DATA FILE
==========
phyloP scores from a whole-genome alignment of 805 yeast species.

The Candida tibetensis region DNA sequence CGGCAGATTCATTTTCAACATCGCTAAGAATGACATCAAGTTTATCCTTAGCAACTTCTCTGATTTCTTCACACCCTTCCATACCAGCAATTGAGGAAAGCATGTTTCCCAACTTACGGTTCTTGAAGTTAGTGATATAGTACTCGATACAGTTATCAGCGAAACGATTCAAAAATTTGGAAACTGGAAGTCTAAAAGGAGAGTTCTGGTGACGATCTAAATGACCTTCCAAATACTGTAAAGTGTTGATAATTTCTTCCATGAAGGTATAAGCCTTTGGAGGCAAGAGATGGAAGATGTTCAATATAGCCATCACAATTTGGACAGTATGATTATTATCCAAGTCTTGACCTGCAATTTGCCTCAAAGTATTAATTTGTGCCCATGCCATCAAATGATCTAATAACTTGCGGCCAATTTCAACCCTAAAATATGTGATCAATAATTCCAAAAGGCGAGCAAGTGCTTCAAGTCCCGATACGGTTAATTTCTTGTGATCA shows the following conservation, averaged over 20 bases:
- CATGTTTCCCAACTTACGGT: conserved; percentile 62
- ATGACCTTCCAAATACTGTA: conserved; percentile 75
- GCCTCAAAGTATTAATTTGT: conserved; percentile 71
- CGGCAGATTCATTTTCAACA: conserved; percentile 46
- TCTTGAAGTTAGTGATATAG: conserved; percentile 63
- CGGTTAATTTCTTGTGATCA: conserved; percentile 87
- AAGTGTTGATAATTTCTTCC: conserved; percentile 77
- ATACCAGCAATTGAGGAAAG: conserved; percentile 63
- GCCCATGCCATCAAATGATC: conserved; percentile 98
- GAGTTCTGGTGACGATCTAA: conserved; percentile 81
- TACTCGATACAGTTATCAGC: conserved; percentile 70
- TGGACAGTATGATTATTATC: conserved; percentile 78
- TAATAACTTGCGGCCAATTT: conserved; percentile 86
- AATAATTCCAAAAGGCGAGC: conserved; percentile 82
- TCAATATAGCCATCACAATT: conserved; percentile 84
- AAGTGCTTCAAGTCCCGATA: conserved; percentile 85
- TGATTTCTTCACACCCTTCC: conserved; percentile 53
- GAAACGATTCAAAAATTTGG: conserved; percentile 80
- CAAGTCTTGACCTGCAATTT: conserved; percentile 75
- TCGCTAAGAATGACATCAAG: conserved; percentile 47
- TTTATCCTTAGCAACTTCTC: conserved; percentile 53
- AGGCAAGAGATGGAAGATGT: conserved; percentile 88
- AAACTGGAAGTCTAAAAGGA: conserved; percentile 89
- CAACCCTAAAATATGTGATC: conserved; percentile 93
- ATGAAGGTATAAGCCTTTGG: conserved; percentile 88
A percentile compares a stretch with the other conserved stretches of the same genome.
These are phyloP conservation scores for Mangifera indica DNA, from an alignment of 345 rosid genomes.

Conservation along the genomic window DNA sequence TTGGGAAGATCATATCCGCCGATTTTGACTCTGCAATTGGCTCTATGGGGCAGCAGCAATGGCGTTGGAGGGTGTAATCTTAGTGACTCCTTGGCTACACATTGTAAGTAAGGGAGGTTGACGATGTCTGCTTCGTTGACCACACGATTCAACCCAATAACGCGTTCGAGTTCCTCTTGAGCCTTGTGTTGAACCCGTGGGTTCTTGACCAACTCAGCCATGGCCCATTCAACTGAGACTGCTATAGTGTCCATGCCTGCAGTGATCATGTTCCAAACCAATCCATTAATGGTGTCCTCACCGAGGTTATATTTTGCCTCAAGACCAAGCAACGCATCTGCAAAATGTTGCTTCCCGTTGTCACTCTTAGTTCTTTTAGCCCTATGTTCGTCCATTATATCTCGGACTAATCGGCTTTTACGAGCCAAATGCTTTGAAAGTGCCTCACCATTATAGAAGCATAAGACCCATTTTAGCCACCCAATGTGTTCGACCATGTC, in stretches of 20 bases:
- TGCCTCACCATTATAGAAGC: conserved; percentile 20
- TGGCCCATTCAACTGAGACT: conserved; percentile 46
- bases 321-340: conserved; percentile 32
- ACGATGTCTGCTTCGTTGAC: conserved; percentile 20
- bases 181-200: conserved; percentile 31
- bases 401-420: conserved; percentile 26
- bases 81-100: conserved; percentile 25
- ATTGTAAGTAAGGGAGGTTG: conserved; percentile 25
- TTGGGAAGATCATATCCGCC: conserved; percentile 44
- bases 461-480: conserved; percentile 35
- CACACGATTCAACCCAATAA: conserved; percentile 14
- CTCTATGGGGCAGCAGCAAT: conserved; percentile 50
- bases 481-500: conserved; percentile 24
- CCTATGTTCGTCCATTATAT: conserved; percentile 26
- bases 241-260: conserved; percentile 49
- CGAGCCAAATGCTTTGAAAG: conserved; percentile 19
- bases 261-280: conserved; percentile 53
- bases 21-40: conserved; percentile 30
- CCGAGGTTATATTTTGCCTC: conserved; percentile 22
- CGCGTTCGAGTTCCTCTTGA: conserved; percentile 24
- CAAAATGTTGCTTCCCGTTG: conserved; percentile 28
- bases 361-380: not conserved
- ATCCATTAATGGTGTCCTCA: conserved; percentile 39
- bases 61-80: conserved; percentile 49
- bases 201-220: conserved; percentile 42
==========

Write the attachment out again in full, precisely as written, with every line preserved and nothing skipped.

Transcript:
phyloP scores from a whole-genome alignment of 805 yeast species.

The Candida tibetensis region DNA sequence CGGCAGATTCATTTTCAACATCGCTAAGAATGACATCAAGTTTATCCTTAGCAACTTCTCTGATTTCTTCACACCCTTCCATACCAGCAATTGAGGAAAGCATGTTTCCCAACTTACGGTTCTTGAAGTTAGTGATATAGTACTCGATACAGTTATCAGCGAAACGATTCAAAAATTTGGAAACTGGAAGTCTAAAAGGAGAGTTCTGGTGACGATCTAAATGACCTTCCAAATACTGTAAAGTGTTGATAATTTCTTCCATGAAGGTATAAGCCTTTGGAGGCAAGAGATGGAAGATGTTCAATATAGCCATCACAATTTGGACAGTATGATTATTATCCAAGTCTTGACCTGCAATTTGCCTCAAAGTATTAATTTGTGCCCATGCCATCAAATGATCTAATAACTTGCGGCCAATTTCAACCCTAAAATATGTGATCAATAATTCCAAAAGGCGAGCAAGTGCTTCAAGTCCCGATACGGTTAATTTCTTGTGATCA shows the following conservation, averaged over 20 bases:
- CATGTTTCCCAACTTACGGT: conserved; percentile 62
- ATGACCTTCCAAATACTGTA: conserved; percentile 75
- GCCTCAAAGTATTAATTTGT: conserved; percentile 71
- CGGCAGATTCATTTTCAACA: conserved; percentile 46
- TCTTGAAGTTAGTGATATAG: conserved; percentile 63
- CGGTTAATTTCTTGTGATCA: conserved; percentile 87
- AAGTGTTGATAATTTCTTCC: conserved; percentile 77
- ATACCAGCAATTGAGGAAAG: conserved; percentile 63
- GCCCATGCCATCAAATGATC: conserved; percentile 98
- GAGTTCTGGTGACGATCTAA: conserved; percentile 81
- TACTCGATACAGTTATCAGC: conserved; percentile 70
- TGGACAGTATGATTATTATC: conserved; percentile 78
- TAATAACTTGCGGCCAATTT: conserved; percentile 86
- AATAATTCCAAAAGGCGAGC: conserved; percentile 82
- TCAATATAGCCATCACAATT: conserved; percentile 84
- AAGTGCTTCAAGTCCCGATA: conserved; percentile 85
- TGATTTCTTCACACCCTTCC: conserved; percentile 53
- GAAACGATTCAAAAATTTGG: conserved; percentile 80
- CAAGTCTTGACCTGCAATTT: conserved; percentile 75
- TCGCTAAGAATGACATCAAG: conserved; percentile 47
- TTTATCCTTAGCAACTTCTC: conserved; percentile 53
- AGGCAAGAGATGGAAGATGT: conserved; percentile 88
- AAACTGGAAGTCTAAAAGGA: conserved; percentile 89
- CAACCCTAAAATATGTGATC: conserved; percentile 93
- ATGAAGGTATAAGCCTTTGG: conserved; percentile 88
A percentile compares a stretch with the other conserved stretches of the same genome.
These are phyloP conservation scores for Mangifera indica DNA, from an alignment of 345 rosid genomes.

Conservation along the genomic window DNA sequence TTGGGAAGATCATATCCGCCGATTTTGACTCTGCAATTGGCTCTATGGGGCAGCAGCAATGGCGTTGGAGGGTGTAATCTTAGTGACTCCTTGGCTACACATTGTAAGTAAGGGAGGTTGACGATGTCTGCTTCGTTGACCACACGATTCAACCCAATAACGCGTTCGAGTTCCTCTTGAGCCTTGTGTTGAACCCGTGGGTTCTTGACCAACTCAGCCATGGCCCATTCAACTGAGACTGCTATAGTGTCCATGCCTGCAGTGATCATGTTCCAAACCAATCCATTAATGGTGTCCTCACCGAGGTTATATTTTGCCTCAAGACCAAGCAACGCATCTGCAAAATGTTGCTTCCCGTTGTCACTCTTAGTTCTTTTAGCCCTATGTTCGTCCATTATATCTCGGACTAATCGGCTTTTACGAGCCAAATGCTTTGAAAGTGCCTCACCATTATAGAAGCATAAGACCCATTTTAGCCACCCAATGTGTTCGACCATGTC, in stretches of 20 bases:
- TGCCTCACCATTATAGAAGC: conserved; percentile 20
- TGGCCCATTCAACTGAGACT: conserved; percentile 46
- bases 321-340: conserved; percentile 32
- ACGATGTCTGCTTCGTTGAC: conserved; percentile 20
- bases 181-200: conserved; percentile 31
- bases 401-420: conserved; percentile 26
- bases 81-100: conserved; percentile 25
- ATTGTAAGTAAGGGAGGTTG: conserved; percentile 25
- TTGGGAAGATCATATCCGCC: conserved; percentile 44
- bases 461-480: conserved; percentile 35
- CACACGATTCAACCCAATAA: conserved; percentile 14
- CTCTATGGGGCAGCAGCAAT: conserved; percentile 50
- bases 481-500: conserved; percentile 24
- CCTATGTTCGTCCATTATAT: conserved; percentile 26
- bases 241-260: conserved; percentile 49
- CGAGCCAAATGCTTTGAAAG: conserved; percentile 19
- bases 261-280: conserved; percentile 53
- bases 21-40: conserved; percentile 30
- CCGAGGTTATATTTTGCCTC: conserved; percentile 22
- CGCGTTCGAGTTCCTCTTGA: conserved; percentile 24
- CAAAATGTTGCTTCCCGTTG: conserved; percentile 28
- bases 361-380: not conserved
- ATCCATTAATGGTGTCCTCA: conserved; percentile 39
- bases 61-80: conserved; percentile 49
- bases 201-220: conserved; percentile 42